Monday, August 25, 2008
Watchmen Book Club: Chapter V
Chapter V: Fearful Symmetry
Three storylines play out in this chapter: Rorschach, still on the trail of this killer of masked superheroes, calls upon Edgar Jacobi once again; he's connected the dots that we hopefully already did -- that Blake had ranted to Jacobi about a "list" with Jacobi and Janey Slater on it, and now the allegations that Dr. Manhattan had given, among others, Jacobi and Slater cancer have driven him off-world. One more superhero out of the mix. Unfortunately for Rorschach, he hits up Jacobi once too often and ends up getting framed for Jacobi's murder. And, insult to injury, he's unmasked.
Meanwhile, Dan invites Laurie to come bunk with him, the better to intensify his lifetime of blue balls. (Lucky for Dan, Laurie's totally used to being around blue balls.) And Adrian Veidt narrowly evades an assassination attempt, which appears to validate Rorschach's "mask killer" theory once and for all.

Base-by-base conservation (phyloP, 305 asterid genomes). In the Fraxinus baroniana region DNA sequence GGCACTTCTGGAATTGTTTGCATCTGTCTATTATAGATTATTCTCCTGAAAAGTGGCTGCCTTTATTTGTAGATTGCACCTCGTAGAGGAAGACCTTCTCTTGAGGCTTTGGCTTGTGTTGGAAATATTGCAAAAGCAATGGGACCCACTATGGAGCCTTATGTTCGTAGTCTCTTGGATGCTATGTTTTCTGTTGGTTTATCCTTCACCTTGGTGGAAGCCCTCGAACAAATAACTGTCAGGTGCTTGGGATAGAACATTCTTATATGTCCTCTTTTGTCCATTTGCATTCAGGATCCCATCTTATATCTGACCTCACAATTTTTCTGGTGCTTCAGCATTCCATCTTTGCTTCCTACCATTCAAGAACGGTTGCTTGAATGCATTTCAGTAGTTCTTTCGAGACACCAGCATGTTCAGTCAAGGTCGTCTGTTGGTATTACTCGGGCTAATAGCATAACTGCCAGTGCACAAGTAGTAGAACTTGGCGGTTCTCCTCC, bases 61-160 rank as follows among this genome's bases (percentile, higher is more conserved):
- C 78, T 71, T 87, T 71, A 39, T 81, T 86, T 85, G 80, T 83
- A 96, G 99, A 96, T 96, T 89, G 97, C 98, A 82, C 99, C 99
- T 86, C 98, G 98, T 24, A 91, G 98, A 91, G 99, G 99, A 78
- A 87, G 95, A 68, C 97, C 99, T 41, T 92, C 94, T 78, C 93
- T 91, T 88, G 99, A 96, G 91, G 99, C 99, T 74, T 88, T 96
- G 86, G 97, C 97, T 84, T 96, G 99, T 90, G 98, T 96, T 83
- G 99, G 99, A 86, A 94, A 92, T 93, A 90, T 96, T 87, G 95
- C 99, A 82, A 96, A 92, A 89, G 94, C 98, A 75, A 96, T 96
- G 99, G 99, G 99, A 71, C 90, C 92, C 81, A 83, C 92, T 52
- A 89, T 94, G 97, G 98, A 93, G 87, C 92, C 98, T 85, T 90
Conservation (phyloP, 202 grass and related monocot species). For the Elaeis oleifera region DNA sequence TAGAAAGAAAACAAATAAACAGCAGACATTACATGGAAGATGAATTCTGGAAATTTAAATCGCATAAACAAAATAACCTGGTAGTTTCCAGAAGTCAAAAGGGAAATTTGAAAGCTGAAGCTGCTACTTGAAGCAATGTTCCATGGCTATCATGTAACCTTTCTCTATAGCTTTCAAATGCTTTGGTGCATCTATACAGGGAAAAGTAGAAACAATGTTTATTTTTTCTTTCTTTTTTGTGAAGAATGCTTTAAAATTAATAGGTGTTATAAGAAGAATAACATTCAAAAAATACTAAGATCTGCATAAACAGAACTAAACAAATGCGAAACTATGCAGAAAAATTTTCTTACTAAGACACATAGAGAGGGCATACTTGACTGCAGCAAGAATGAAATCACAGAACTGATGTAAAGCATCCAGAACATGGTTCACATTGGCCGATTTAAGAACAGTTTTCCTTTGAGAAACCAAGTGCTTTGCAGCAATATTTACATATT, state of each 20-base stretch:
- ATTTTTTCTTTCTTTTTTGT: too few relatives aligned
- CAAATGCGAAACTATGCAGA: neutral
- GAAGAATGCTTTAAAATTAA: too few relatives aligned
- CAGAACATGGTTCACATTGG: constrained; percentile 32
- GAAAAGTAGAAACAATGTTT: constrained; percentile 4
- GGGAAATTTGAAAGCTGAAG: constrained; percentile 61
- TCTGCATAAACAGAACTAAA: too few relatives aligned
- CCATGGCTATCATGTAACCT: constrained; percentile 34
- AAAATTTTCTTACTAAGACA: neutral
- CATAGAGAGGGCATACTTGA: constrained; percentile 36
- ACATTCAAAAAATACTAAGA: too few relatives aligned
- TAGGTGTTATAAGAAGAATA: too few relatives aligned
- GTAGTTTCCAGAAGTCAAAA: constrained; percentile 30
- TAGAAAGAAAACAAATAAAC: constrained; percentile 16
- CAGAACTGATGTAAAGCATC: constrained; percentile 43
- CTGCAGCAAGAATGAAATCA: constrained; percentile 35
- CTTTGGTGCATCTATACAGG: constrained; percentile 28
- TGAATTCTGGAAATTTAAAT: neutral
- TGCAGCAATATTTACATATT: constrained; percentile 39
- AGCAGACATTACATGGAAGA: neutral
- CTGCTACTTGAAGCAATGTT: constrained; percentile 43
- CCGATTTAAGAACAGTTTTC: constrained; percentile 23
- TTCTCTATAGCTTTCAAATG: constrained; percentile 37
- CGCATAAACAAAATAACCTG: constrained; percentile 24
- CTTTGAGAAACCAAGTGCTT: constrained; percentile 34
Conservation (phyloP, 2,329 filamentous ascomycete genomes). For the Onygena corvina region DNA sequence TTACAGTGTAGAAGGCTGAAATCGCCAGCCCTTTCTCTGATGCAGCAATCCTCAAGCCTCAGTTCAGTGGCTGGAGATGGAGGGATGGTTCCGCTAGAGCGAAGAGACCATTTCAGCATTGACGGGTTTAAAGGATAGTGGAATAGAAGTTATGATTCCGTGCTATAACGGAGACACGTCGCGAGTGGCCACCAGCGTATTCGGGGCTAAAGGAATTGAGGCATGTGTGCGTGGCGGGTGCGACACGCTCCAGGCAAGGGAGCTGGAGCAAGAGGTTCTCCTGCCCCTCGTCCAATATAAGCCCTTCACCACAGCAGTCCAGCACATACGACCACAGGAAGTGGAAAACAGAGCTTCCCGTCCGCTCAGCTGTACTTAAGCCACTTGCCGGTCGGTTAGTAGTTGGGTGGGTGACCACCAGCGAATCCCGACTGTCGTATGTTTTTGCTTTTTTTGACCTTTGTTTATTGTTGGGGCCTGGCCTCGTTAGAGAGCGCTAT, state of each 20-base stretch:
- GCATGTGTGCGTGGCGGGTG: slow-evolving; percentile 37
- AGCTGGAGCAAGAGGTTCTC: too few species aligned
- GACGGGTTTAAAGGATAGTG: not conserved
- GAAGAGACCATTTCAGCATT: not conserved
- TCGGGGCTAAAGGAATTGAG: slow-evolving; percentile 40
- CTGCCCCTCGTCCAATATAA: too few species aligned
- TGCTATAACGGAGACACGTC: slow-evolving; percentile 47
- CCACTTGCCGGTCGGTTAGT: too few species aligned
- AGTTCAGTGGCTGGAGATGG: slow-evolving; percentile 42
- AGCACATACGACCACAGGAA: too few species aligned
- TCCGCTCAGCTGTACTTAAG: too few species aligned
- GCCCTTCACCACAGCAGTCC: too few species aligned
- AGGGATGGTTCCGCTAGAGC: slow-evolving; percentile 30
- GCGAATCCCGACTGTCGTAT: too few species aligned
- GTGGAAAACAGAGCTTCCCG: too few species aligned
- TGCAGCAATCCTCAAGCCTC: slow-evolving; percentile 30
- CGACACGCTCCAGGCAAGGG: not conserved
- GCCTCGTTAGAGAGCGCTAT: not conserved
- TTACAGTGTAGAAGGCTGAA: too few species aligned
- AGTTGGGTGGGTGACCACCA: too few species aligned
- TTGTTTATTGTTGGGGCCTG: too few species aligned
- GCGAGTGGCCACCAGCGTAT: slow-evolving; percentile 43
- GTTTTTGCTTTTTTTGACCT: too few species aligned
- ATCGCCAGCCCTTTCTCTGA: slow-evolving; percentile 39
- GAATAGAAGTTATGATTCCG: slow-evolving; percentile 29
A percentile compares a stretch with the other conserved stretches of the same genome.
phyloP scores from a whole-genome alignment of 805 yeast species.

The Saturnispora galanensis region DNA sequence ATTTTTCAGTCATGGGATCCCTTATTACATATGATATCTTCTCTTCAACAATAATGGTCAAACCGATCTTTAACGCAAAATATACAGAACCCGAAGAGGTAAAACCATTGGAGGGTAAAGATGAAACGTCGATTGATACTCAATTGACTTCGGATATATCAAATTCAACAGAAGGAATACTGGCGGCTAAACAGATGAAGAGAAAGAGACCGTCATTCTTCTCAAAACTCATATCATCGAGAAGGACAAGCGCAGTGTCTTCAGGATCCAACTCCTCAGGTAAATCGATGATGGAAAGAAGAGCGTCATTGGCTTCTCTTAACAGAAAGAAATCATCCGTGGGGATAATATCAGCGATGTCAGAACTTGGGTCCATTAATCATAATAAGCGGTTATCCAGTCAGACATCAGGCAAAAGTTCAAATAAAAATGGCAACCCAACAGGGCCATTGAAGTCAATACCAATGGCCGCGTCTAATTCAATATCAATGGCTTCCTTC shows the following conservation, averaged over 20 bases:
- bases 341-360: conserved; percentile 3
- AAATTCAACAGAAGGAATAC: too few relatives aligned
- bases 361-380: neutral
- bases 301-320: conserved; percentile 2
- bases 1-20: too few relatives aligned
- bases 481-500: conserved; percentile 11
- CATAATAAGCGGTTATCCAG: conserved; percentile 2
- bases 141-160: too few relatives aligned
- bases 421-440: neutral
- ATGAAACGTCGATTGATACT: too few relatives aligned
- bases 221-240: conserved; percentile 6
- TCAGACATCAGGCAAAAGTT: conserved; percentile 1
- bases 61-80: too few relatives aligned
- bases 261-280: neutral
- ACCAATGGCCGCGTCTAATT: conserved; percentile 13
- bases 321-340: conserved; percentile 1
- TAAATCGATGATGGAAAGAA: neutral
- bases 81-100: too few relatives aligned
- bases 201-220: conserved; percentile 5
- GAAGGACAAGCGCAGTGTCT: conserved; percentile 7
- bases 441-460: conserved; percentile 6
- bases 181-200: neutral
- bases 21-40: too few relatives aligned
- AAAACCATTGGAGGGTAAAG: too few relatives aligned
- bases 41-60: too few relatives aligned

This is all combined with a whole lot of Tales of the Black Freighter, including an end-tag chapter from a comics anthology detailing the history of the title and its estranged author and artist.
I think this is another one where I'm going to let you guys lead the discussion, but a few things:
-- Loved Rorschach referring to his mask as his "skin." The artwork really conveys the trauma when it's ripped off of him.
-- Interesting to compare the hero of the Black Freighter story to Rorschach: they're both using the bloated corpses around them (the sailor literally, Rorschach metaphorically in his dealings with city dwellers) in order to, for lack of a better term, save the world.
-- Funny seeing all these characters talk about how nobody would be crazy enough to start WWIII, when just in the last chapter we got that inset talking about how the Russians just might be that crazy.
-- Maybe my favorite thing from this whole chapter, the line in the epilogue about Black Freighter writer Max Shea's controversial, "blatantly pornographic" renderings of classic literary tales is pretty much a blueprint for Moore's later work on the blatantly pornographic rendering of classic literary heroines in Lost Girls.
-- I almost forgot to mention, but props to Aaron in the comments section from Chapter IV for mentioning the symmetrical layout of this chapter, with Veidt's assassination attempt at the center and everything else bookending that.